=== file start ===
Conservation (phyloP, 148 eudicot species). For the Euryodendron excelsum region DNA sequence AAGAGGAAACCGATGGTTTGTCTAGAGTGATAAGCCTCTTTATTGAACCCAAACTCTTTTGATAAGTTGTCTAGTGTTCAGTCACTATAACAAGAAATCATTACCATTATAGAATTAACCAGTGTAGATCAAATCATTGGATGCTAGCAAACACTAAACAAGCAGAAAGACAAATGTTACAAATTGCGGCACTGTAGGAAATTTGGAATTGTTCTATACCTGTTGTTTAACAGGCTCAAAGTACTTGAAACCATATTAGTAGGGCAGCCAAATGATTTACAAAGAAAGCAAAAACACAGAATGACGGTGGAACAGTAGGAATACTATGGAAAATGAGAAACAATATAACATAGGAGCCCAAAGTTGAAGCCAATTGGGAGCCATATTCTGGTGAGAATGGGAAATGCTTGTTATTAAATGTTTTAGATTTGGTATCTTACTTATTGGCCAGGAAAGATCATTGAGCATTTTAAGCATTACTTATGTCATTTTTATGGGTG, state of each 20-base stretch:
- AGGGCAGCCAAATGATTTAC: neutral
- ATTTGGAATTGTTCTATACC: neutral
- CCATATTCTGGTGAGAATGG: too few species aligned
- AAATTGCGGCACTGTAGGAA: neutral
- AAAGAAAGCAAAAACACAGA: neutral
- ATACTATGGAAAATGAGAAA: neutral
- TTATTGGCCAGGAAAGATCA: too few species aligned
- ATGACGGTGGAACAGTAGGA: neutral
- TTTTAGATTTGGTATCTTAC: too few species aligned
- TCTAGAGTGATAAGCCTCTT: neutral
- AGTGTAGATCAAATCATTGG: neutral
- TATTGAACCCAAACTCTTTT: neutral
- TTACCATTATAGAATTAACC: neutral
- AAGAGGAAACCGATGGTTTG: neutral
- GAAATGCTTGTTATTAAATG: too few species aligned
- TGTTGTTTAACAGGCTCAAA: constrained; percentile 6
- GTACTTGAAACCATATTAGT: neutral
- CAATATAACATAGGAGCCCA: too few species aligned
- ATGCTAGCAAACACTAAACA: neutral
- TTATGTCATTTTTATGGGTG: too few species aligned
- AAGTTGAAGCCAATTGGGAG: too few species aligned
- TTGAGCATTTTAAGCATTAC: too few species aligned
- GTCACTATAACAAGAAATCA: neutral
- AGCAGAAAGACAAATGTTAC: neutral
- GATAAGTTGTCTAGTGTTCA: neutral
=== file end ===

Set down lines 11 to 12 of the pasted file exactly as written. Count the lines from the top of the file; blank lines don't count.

- TCTAGAGTGATAAGCCTCTT: neutral
- AGTGTAGATCAAATCATTGG: neutral